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This week in tracking technology

The government and Gateway announced separate efforts this week aimed at keeping better track of people and laptops, respectively.

The federal government and computer maker Gateway announced separate efforts this week aimed at keeping better track of people and laptops, respectively.

The Department of Homeland Security is testing immigration documents laced with radio frequency identification chips at five spots on the Mexican and Canadian borders.

The goal of the technology is to speed up--if not automate--secure entry and exit of visitors at the nation's ports, according to the Department of U.S. Homeland Security.

The chips are embedded in Customs and Border Protection Form I-94A, which the government issues at all ports of entry to chart the departure and arrival of certain foreign visitors--typically those with nonimmigrant visas, such as students and guest workers. At the test sites, chip readers note the movement of visitors who pass by and transmit that information to a government-maintained database.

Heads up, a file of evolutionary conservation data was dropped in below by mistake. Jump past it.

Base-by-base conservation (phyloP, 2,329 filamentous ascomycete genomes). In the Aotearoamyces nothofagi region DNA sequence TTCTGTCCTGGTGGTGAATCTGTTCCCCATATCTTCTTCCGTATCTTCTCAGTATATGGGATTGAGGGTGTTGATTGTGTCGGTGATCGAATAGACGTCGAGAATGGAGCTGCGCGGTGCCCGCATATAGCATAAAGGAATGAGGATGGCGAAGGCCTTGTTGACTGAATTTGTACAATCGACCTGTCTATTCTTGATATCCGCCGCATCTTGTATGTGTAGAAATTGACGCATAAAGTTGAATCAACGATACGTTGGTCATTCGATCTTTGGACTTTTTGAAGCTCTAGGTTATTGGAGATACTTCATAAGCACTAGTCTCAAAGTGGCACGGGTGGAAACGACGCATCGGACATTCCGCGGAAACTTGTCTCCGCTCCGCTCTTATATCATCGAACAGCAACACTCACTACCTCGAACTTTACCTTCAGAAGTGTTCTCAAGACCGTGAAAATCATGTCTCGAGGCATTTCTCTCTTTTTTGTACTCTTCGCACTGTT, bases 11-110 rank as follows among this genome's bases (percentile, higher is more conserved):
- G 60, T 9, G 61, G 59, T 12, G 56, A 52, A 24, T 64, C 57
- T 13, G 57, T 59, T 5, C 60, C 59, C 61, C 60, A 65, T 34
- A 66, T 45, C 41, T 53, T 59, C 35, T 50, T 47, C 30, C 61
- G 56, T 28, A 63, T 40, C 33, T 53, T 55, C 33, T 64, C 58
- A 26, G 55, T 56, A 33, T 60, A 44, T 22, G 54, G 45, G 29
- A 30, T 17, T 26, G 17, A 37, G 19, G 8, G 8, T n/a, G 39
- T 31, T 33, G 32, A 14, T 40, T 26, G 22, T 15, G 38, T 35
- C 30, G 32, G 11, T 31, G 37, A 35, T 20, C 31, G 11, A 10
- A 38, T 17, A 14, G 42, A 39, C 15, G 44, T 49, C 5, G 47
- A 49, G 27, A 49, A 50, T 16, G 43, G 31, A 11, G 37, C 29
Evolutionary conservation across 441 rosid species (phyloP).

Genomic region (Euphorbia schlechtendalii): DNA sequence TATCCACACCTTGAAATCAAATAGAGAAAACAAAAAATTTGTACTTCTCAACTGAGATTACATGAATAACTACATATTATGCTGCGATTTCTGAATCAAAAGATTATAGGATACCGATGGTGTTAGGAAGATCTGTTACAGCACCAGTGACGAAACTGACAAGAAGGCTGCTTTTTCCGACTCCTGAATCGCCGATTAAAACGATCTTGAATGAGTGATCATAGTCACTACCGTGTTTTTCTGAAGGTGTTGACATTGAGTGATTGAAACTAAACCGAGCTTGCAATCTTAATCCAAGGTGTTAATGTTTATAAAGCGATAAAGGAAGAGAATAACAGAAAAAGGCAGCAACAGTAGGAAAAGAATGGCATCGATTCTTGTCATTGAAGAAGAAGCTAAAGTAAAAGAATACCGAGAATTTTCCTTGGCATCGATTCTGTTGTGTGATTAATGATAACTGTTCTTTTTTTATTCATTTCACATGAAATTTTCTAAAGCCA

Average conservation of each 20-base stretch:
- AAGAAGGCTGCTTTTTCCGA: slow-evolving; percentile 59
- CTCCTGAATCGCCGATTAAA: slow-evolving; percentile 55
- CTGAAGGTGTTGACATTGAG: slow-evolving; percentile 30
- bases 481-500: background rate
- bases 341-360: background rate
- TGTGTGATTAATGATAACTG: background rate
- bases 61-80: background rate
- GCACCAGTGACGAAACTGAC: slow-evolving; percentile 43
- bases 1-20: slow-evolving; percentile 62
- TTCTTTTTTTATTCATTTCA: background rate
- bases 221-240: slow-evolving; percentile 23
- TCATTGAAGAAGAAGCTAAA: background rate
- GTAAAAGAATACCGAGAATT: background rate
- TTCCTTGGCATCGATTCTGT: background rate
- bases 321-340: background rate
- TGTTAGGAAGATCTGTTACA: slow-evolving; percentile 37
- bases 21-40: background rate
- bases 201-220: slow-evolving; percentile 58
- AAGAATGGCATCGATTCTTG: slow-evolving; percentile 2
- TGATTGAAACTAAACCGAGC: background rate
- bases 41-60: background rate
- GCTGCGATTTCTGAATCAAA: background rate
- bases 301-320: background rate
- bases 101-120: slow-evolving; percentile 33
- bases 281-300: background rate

Meanwhile, Gateway is beefing up security by plugging devices into its machines, including a LoJack-style technology to help customers track down lost or stolen laptops.

The Mobile Theft Protection product, which uses technology from Absolute Software's Computrace, includes a so-called Data Delete feature that removes sensitive personal or corporate data by remote control.

Once the device is activated, Absolute Software guarantees the recovery of the computer. If the laptop is not recovered within 60 days, the customer may be eligible for a refund of up to $1,000. The device is preinstalled in the laptops, but customers will need to add $99 to the price of the computer to activate the coverage for three years.

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